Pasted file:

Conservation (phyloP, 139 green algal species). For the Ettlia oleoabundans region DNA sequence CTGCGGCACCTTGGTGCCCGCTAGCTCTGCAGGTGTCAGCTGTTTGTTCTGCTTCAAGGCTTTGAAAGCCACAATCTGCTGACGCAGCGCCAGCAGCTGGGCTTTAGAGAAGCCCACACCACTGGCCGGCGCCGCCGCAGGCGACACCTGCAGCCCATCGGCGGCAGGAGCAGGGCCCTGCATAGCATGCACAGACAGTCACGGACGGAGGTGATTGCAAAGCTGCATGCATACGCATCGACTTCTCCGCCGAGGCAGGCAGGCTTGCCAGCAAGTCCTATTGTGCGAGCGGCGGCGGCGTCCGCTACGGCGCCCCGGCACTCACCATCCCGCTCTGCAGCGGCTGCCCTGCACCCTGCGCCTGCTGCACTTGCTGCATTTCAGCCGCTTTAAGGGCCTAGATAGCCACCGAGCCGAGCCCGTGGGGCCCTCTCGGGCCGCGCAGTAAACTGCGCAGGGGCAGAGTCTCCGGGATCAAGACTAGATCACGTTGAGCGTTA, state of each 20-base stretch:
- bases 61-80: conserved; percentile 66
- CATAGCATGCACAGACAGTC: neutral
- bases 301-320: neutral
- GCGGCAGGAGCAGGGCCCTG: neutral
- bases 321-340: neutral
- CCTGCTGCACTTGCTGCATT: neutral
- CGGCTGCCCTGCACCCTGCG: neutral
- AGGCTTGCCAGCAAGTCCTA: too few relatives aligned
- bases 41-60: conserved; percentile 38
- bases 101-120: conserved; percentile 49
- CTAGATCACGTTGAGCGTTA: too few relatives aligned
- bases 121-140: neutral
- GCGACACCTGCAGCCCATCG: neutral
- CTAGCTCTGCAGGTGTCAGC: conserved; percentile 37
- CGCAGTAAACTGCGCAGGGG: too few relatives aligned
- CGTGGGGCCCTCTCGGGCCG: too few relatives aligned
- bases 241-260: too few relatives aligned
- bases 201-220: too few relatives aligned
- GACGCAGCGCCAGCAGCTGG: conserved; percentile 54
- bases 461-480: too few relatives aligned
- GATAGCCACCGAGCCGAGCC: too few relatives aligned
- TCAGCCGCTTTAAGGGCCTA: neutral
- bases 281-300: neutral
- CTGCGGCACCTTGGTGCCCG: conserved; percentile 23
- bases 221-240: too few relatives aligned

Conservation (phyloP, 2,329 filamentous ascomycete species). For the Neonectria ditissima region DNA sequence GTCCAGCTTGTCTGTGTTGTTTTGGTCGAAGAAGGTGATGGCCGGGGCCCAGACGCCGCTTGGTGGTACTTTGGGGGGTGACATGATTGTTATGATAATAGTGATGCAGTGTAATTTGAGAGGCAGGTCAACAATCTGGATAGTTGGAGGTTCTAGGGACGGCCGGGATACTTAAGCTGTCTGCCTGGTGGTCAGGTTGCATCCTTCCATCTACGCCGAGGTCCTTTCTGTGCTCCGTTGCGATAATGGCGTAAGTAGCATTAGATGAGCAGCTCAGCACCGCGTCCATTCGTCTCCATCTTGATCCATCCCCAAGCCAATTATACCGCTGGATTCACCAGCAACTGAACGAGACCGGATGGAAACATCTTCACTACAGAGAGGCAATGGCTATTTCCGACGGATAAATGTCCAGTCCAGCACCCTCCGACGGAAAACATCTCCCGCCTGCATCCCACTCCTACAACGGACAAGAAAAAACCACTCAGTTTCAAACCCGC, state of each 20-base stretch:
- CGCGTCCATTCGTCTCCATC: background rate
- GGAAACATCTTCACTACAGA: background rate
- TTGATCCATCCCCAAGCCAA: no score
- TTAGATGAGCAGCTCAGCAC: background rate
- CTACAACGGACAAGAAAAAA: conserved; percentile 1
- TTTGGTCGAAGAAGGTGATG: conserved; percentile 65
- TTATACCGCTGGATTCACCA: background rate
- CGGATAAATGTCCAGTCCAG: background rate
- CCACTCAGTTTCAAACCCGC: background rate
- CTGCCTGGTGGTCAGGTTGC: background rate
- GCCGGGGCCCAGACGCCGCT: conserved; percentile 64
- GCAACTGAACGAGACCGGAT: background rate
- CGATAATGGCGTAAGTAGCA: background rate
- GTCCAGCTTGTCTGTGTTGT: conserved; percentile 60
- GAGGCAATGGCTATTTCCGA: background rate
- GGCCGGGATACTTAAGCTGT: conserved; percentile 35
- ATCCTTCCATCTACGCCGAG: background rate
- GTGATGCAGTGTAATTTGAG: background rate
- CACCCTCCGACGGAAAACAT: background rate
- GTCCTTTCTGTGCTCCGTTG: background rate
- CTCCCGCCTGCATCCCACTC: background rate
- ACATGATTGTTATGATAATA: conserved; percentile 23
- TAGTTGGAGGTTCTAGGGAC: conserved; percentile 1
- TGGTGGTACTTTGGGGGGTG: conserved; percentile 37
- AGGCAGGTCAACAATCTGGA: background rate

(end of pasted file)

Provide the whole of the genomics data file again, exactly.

Conservation (phyloP, 139 green algal species). For the Ettlia oleoabundans region DNA sequence CTGCGGCACCTTGGTGCCCGCTAGCTCTGCAGGTGTCAGCTGTTTGTTCTGCTTCAAGGCTTTGAAAGCCACAATCTGCTGACGCAGCGCCAGCAGCTGGGCTTTAGAGAAGCCCACACCACTGGCCGGCGCCGCCGCAGGCGACACCTGCAGCCCATCGGCGGCAGGAGCAGGGCCCTGCATAGCATGCACAGACAGTCACGGACGGAGGTGATTGCAAAGCTGCATGCATACGCATCGACTTCTCCGCCGAGGCAGGCAGGCTTGCCAGCAAGTCCTATTGTGCGAGCGGCGGCGGCGTCCGCTACGGCGCCCCGGCACTCACCATCCCGCTCTGCAGCGGCTGCCCTGCACCCTGCGCCTGCTGCACTTGCTGCATTTCAGCCGCTTTAAGGGCCTAGATAGCCACCGAGCCGAGCCCGTGGGGCCCTCTCGGGCCGCGCAGTAAACTGCGCAGGGGCAGAGTCTCCGGGATCAAGACTAGATCACGTTGAGCGTTA, state of each 20-base stretch:
- bases 61-80: conserved; percentile 66
- CATAGCATGCACAGACAGTC: neutral
- bases 301-320: neutral
- GCGGCAGGAGCAGGGCCCTG: neutral
- bases 321-340: neutral
- CCTGCTGCACTTGCTGCATT: neutral
- CGGCTGCCCTGCACCCTGCG: neutral
- AGGCTTGCCAGCAAGTCCTA: too few relatives aligned
- bases 41-60: conserved; percentile 38
- bases 101-120: conserved; percentile 49
- CTAGATCACGTTGAGCGTTA: too few relatives aligned
- bases 121-140: neutral
- GCGACACCTGCAGCCCATCG: neutral
- CTAGCTCTGCAGGTGTCAGC: conserved; percentile 37
- CGCAGTAAACTGCGCAGGGG: too few relatives aligned
- CGTGGGGCCCTCTCGGGCCG: too few relatives aligned
- bases 241-260: too few relatives aligned
- bases 201-220: too few relatives aligned
- GACGCAGCGCCAGCAGCTGG: conserved; percentile 54
- bases 461-480: too few relatives aligned
- GATAGCCACCGAGCCGAGCC: too few relatives aligned
- TCAGCCGCTTTAAGGGCCTA: neutral
- bases 281-300: neutral
- CTGCGGCACCTTGGTGCCCG: conserved; percentile 23
- bases 221-240: too few relatives aligned

Conservation (phyloP, 2,329 filamentous ascomycete species). For the Neonectria ditissima region DNA sequence GTCCAGCTTGTCTGTGTTGTTTTGGTCGAAGAAGGTGATGGCCGGGGCCCAGACGCCGCTTGGTGGTACTTTGGGGGGTGACATGATTGTTATGATAATAGTGATGCAGTGTAATTTGAGAGGCAGGTCAACAATCTGGATAGTTGGAGGTTCTAGGGACGGCCGGGATACTTAAGCTGTCTGCCTGGTGGTCAGGTTGCATCCTTCCATCTACGCCGAGGTCCTTTCTGTGCTCCGTTGCGATAATGGCGTAAGTAGCATTAGATGAGCAGCTCAGCACCGCGTCCATTCGTCTCCATCTTGATCCATCCCCAAGCCAATTATACCGCTGGATTCACCAGCAACTGAACGAGACCGGATGGAAACATCTTCACTACAGAGAGGCAATGGCTATTTCCGACGGATAAATGTCCAGTCCAGCACCCTCCGACGGAAAACATCTCCCGCCTGCATCCCACTCCTACAACGGACAAGAAAAAACCACTCAGTTTCAAACCCGC, state of each 20-base stretch:
- CGCGTCCATTCGTCTCCATC: background rate
- GGAAACATCTTCACTACAGA: background rate
- TTGATCCATCCCCAAGCCAA: no score
- TTAGATGAGCAGCTCAGCAC: background rate
- CTACAACGGACAAGAAAAAA: conserved; percentile 1
- TTTGGTCGAAGAAGGTGATG: conserved; percentile 65
- TTATACCGCTGGATTCACCA: background rate
- CGGATAAATGTCCAGTCCAG: background rate
- CCACTCAGTTTCAAACCCGC: background rate
- CTGCCTGGTGGTCAGGTTGC: background rate
- GCCGGGGCCCAGACGCCGCT: conserved; percentile 64
- GCAACTGAACGAGACCGGAT: background rate
- CGATAATGGCGTAAGTAGCA: background rate
- GTCCAGCTTGTCTGTGTTGT: conserved; percentile 60
- GAGGCAATGGCTATTTCCGA: background rate
- GGCCGGGATACTTAAGCTGT: conserved; percentile 35
- ATCCTTCCATCTACGCCGAG: background rate
- GTGATGCAGTGTAATTTGAG: background rate
- CACCCTCCGACGGAAAACAT: background rate
- GTCCTTTCTGTGCTCCGTTG: background rate
- CTCCCGCCTGCATCCCACTC: background rate
- ACATGATTGTTATGATAATA: conserved; percentile 23
- TAGTTGGAGGTTCTAGGGAC: conserved; percentile 1
- TGGTGGTACTTTGGGGGGTG: conserved; percentile 37
- AGGCAGGTCAACAATCTGGA: background rate